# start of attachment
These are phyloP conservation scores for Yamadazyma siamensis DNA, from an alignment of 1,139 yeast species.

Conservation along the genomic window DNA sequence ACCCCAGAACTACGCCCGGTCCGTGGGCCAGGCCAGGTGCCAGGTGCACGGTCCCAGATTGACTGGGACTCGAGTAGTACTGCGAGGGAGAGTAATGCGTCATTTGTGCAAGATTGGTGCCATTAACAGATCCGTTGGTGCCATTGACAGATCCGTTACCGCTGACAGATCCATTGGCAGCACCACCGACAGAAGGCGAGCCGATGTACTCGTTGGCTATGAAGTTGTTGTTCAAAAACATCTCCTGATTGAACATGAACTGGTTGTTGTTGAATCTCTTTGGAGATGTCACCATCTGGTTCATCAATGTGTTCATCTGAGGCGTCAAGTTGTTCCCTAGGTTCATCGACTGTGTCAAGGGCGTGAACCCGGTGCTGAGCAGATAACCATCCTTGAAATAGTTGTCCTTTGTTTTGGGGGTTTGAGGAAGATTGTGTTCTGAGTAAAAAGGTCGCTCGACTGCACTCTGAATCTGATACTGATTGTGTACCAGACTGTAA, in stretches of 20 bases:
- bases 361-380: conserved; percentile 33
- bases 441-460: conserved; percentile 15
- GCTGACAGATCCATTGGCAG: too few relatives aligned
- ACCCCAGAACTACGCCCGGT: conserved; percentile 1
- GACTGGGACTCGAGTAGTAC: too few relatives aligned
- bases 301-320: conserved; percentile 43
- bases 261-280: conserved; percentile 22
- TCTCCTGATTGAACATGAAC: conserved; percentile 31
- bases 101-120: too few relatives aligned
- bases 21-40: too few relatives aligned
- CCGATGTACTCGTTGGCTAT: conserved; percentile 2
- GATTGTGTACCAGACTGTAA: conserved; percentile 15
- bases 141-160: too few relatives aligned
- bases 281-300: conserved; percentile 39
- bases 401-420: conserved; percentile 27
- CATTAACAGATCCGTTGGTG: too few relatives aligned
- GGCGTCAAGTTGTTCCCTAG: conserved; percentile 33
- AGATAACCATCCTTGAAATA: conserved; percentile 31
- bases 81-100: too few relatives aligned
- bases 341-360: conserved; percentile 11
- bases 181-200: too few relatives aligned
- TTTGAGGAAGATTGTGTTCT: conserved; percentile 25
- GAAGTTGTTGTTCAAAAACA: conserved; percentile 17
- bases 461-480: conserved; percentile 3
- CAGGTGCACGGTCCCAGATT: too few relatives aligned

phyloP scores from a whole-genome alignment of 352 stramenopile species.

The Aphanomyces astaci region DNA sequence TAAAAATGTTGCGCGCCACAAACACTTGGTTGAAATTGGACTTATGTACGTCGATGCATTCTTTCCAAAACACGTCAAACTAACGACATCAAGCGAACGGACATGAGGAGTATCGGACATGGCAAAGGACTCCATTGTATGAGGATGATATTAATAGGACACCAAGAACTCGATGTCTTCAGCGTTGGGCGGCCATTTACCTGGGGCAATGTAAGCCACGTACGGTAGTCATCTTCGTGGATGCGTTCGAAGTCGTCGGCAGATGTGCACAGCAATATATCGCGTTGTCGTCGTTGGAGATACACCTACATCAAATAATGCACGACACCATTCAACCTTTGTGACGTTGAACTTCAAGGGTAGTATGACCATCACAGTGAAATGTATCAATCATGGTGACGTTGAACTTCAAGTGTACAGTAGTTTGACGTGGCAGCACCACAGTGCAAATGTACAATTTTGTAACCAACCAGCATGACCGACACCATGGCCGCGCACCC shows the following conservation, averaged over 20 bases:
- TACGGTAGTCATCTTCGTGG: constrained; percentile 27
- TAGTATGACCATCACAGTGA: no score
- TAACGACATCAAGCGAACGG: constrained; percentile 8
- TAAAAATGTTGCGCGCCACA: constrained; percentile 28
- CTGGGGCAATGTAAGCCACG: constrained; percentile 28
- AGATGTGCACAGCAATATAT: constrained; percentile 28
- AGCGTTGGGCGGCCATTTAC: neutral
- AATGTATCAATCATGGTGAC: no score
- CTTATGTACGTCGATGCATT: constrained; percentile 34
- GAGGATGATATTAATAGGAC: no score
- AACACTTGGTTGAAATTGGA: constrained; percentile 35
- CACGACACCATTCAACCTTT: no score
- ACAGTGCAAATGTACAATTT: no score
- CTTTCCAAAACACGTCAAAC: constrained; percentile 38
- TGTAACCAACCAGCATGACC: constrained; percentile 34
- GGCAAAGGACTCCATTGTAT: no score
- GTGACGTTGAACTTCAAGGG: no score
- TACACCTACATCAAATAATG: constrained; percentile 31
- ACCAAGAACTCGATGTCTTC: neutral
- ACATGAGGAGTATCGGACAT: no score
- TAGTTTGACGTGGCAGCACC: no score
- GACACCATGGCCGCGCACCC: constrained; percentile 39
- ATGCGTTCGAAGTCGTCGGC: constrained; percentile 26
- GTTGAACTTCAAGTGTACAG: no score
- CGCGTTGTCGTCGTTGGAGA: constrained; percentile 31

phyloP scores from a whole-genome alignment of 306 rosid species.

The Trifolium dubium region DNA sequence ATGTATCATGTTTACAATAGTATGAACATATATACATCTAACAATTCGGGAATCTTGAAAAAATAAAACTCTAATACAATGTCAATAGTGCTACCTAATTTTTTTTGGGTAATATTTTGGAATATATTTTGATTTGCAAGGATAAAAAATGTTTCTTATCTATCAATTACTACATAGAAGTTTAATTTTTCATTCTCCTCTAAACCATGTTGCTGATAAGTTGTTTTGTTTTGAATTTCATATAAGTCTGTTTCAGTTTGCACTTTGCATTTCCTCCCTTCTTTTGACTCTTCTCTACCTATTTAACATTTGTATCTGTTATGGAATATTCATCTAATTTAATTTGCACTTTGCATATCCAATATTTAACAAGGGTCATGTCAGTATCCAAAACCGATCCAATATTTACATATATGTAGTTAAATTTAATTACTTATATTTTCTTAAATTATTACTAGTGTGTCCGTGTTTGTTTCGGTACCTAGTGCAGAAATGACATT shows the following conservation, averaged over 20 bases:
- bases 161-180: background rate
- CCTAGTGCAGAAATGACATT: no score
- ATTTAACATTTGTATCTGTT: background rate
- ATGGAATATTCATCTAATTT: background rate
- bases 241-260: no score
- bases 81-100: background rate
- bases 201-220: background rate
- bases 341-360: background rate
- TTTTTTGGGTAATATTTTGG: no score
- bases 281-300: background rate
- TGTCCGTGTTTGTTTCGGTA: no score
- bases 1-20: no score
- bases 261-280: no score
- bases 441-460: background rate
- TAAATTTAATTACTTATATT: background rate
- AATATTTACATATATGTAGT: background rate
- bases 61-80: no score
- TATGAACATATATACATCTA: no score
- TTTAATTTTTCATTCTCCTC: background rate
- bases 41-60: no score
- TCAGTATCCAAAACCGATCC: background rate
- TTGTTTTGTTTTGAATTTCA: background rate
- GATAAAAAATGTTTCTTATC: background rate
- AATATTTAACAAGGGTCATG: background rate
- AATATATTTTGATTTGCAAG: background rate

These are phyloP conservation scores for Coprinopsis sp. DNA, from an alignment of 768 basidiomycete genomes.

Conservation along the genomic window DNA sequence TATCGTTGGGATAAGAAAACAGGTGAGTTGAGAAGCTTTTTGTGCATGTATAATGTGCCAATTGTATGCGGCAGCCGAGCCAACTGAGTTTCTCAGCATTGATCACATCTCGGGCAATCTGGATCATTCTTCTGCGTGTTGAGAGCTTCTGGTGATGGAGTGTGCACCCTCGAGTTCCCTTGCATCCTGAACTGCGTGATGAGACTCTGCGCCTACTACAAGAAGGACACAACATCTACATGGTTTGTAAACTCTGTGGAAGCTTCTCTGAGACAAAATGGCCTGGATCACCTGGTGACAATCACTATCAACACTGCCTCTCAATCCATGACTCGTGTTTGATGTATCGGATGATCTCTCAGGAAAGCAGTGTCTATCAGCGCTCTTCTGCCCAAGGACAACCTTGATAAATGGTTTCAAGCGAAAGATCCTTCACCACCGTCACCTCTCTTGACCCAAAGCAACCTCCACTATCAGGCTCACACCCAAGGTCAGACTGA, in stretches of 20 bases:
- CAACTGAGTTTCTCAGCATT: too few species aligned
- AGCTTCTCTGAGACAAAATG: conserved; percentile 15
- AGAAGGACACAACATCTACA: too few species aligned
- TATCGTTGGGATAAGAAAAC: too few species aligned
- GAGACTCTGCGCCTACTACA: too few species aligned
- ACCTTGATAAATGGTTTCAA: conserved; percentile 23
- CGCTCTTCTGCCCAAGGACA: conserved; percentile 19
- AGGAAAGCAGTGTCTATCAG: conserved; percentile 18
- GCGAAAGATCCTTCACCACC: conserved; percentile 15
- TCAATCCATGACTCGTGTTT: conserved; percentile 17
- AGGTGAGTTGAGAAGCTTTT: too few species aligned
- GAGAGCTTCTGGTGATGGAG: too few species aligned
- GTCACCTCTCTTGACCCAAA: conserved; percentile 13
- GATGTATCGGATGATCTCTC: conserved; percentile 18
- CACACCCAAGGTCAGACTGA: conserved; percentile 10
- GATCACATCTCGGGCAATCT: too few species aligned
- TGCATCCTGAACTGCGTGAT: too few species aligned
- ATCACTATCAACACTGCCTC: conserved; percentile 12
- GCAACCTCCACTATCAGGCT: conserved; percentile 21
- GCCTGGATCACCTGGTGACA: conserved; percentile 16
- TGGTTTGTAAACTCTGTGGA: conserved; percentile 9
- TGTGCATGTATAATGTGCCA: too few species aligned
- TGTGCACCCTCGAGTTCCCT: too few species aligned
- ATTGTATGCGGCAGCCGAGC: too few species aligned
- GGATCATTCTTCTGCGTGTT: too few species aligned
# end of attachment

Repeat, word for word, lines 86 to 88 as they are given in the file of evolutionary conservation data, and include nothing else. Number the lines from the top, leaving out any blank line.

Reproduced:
- AGAAGGACACAACATCTACA: too few species aligned
- TATCGTTGGGATAAGAAAAC: too few species aligned
- GAGACTCTGCGCCTACTACA: too few species aligned